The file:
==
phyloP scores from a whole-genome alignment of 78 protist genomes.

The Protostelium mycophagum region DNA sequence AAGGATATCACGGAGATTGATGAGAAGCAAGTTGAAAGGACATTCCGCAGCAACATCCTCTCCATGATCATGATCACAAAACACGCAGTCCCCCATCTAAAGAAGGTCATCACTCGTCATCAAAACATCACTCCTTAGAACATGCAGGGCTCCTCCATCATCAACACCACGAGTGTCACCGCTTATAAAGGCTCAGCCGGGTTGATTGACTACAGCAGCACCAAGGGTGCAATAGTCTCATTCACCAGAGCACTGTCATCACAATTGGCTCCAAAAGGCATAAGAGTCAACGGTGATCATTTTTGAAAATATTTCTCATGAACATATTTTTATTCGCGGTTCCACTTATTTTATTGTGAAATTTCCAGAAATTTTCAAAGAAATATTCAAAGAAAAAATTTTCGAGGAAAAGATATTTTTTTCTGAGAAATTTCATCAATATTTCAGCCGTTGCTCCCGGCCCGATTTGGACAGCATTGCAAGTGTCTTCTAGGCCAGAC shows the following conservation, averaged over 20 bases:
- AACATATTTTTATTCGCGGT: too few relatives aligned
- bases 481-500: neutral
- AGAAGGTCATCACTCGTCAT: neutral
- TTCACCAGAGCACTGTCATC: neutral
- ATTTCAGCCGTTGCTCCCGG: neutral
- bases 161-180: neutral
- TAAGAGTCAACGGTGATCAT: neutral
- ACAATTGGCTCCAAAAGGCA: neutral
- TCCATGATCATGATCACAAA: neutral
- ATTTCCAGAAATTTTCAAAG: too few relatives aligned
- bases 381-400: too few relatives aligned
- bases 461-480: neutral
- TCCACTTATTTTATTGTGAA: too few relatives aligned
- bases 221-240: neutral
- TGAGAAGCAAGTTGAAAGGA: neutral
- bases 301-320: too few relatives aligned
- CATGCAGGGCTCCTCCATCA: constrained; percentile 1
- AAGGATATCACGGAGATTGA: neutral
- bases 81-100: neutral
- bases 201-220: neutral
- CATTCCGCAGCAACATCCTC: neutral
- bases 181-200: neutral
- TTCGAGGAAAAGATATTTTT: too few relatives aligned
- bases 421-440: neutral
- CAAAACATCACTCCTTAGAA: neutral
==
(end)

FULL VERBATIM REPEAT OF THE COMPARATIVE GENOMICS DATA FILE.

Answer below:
phyloP scores from a whole-genome alignment of 78 protist genomes.

The Protostelium mycophagum region DNA sequence AAGGATATCACGGAGATTGATGAGAAGCAAGTTGAAAGGACATTCCGCAGCAACATCCTCTCCATGATCATGATCACAAAACACGCAGTCCCCCATCTAAAGAAGGTCATCACTCGTCATCAAAACATCACTCCTTAGAACATGCAGGGCTCCTCCATCATCAACACCACGAGTGTCACCGCTTATAAAGGCTCAGCCGGGTTGATTGACTACAGCAGCACCAAGGGTGCAATAGTCTCATTCACCAGAGCACTGTCATCACAATTGGCTCCAAAAGGCATAAGAGTCAACGGTGATCATTTTTGAAAATATTTCTCATGAACATATTTTTATTCGCGGTTCCACTTATTTTATTGTGAAATTTCCAGAAATTTTCAAAGAAATATTCAAAGAAAAAATTTTCGAGGAAAAGATATTTTTTTCTGAGAAATTTCATCAATATTTCAGCCGTTGCTCCCGGCCCGATTTGGACAGCATTGCAAGTGTCTTCTAGGCCAGAC shows the following conservation, averaged over 20 bases:
- AACATATTTTTATTCGCGGT: too few relatives aligned
- bases 481-500: neutral
- AGAAGGTCATCACTCGTCAT: neutral
- TTCACCAGAGCACTGTCATC: neutral
- ATTTCAGCCGTTGCTCCCGG: neutral
- bases 161-180: neutral
- TAAGAGTCAACGGTGATCAT: neutral
- ACAATTGGCTCCAAAAGGCA: neutral
- TCCATGATCATGATCACAAA: neutral
- ATTTCCAGAAATTTTCAAAG: too few relatives aligned
- bases 381-400: too few relatives aligned
- bases 461-480: neutral
- TCCACTTATTTTATTGTGAA: too few relatives aligned
- bases 221-240: neutral
- TGAGAAGCAAGTTGAAAGGA: neutral
- bases 301-320: too few relatives aligned
- CATGCAGGGCTCCTCCATCA: constrained; percentile 1
- AAGGATATCACGGAGATTGA: neutral
- bases 81-100: neutral
- bases 201-220: neutral
- CATTCCGCAGCAACATCCTC: neutral
- bases 181-200: neutral
- TTCGAGGAAAAGATATTTTT: too few relatives aligned
- bases 421-440: neutral
- CAAAACATCACTCCTTAGAA: neutral